Autonomic effects of some scorpion venoms and toxins.
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1. The autonomic effects of venoms and toxins from several species of scorpions, including the Indian red scorpion Mesobuthus tamulus, the Chinese scorpion Buthus martensi Karsch and the Israeli scorpion Leiurus quinquestriatus quinquestriatus, all belonging to Buthidae, and the Asian black scorpions Heterometrus longimanus and Heterometrus spinifer, belonging to Scorpionidae, are reviewed. 2. The effects of the venoms of M. tamulus and L. q. quinquestriatus on noradrenergic and nitrergic transmission in the rat isolated anococcygeus muscle revealed that both venoms mediated their pharmacological effects via a prejunctional mechanism involving the activation of voltage-sensitive sodium channels with consequent release of neurotransmitters that mediate target organ responses, similar to the effects mediated by other alpha-scorpion toxins. 3. Two new toxins, Makatoxin I and Bukatoxin, were purified to homogeneity from the venom of B. martensi Karsch. Determination of their complete amino acid sequences confirmed that both toxins belonged to the class of alpha-scorpion toxins. The effects of both toxins on noradrenergic and nitrergic transmission in the rat anococcygeus muscle provided firm evidence that their pharmacological actions also closely resembled those mediated by other alpha-scorpion toxins on neuronal voltage-sensitive sodium channels. 4. The venoms of H. longimanus and H. spinifer were found to have high concentrations of noradrenaline (1.8 +/- 0.3 mmol/L) and relatively high concentrations of acetylcholine (79.8 +/- 1.7 micromol/L) together with noradrenaline (146.7 +/- 19.8 micromol/L), respectively, which can account for their potent direct cholinergic and noradrenergic agonist actions in the rat anococcygeus muscle. 5. Our studies confirmed that the rat anococcygeus muscle is an excellent nerve-smooth muscle preparation for investigating the effects of bioactive agents on noradrenergic and nitrergic transmission, as well as the direct agonist actions of these agents on post-synaptic alpha-adrenoceptors and M3 muscarinic cholinoceptors. Although many studies, including our own, have documented that scorpion venoms and toxins mediate their primary effects via a prejunctional mechanism that leads to the marked release of various autonomic neurotransmitters, our studies have shown that there are exceptions to this generally accepted phenomenon. In particular, we have provided firm evidence to show that the venoms from H. longimanus and H. spinifer do not have such a prejunctional site of action but, instead, the venoms mediate their autonomic effects through direct agonist actions on post-junctional muscarinic M3 cholinoceptors and alpha-adrenoceptors.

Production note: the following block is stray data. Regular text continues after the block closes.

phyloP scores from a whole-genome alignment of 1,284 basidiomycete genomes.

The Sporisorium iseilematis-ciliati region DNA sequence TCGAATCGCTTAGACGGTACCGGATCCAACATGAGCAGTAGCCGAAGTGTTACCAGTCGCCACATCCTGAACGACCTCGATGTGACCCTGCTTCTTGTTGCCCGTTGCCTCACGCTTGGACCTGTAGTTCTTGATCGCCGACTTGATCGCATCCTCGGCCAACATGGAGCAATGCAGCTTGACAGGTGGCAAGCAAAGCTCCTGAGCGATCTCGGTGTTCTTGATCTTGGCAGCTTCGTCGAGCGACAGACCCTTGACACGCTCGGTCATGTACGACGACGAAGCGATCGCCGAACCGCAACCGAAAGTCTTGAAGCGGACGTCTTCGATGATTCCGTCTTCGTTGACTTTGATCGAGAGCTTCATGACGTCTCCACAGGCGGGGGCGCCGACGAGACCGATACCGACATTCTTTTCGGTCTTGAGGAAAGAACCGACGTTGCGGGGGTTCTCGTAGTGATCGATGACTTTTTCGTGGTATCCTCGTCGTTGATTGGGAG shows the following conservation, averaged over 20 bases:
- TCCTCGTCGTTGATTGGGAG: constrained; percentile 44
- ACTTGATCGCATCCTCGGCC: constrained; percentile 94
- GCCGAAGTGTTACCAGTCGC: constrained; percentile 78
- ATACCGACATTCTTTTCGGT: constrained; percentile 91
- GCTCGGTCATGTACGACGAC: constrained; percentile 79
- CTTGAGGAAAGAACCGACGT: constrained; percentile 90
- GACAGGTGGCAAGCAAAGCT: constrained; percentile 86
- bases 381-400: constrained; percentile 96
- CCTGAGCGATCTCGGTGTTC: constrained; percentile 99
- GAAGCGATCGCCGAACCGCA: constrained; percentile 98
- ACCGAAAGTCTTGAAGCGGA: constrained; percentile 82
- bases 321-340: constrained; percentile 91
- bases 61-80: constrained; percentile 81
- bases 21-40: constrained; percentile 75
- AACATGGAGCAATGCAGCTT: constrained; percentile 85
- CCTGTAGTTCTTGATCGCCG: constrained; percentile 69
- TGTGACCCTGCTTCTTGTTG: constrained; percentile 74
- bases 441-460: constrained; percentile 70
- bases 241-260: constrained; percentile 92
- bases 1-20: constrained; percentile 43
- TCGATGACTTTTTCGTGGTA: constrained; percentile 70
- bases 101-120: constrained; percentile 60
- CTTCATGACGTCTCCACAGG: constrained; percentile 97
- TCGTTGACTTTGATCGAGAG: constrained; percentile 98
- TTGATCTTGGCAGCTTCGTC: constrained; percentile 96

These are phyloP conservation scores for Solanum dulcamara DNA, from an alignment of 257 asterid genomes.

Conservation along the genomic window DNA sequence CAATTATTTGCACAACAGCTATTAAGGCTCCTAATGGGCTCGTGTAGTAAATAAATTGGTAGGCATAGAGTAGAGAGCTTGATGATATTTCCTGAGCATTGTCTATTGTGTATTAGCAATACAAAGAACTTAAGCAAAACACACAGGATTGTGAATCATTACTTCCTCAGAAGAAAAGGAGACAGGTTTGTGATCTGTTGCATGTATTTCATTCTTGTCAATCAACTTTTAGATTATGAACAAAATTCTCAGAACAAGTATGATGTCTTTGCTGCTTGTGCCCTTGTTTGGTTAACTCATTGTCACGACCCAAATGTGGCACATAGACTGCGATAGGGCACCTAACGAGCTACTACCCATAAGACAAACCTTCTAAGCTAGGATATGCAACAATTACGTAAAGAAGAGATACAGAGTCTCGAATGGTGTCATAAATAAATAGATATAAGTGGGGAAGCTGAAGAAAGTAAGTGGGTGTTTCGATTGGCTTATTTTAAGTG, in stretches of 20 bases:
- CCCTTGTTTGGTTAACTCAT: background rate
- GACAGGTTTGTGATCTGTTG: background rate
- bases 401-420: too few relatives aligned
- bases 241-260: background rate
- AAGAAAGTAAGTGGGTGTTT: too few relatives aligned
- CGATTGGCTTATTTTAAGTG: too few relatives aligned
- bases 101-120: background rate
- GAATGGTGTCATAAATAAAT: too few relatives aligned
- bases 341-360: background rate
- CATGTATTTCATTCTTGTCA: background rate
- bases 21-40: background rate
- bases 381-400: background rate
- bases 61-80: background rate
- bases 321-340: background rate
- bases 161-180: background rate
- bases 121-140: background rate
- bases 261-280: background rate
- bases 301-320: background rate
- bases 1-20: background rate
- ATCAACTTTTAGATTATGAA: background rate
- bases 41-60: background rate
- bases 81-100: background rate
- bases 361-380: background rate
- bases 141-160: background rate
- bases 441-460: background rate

Clinical & Experimental Pharmacology and Physiology
Autonomic Nervous System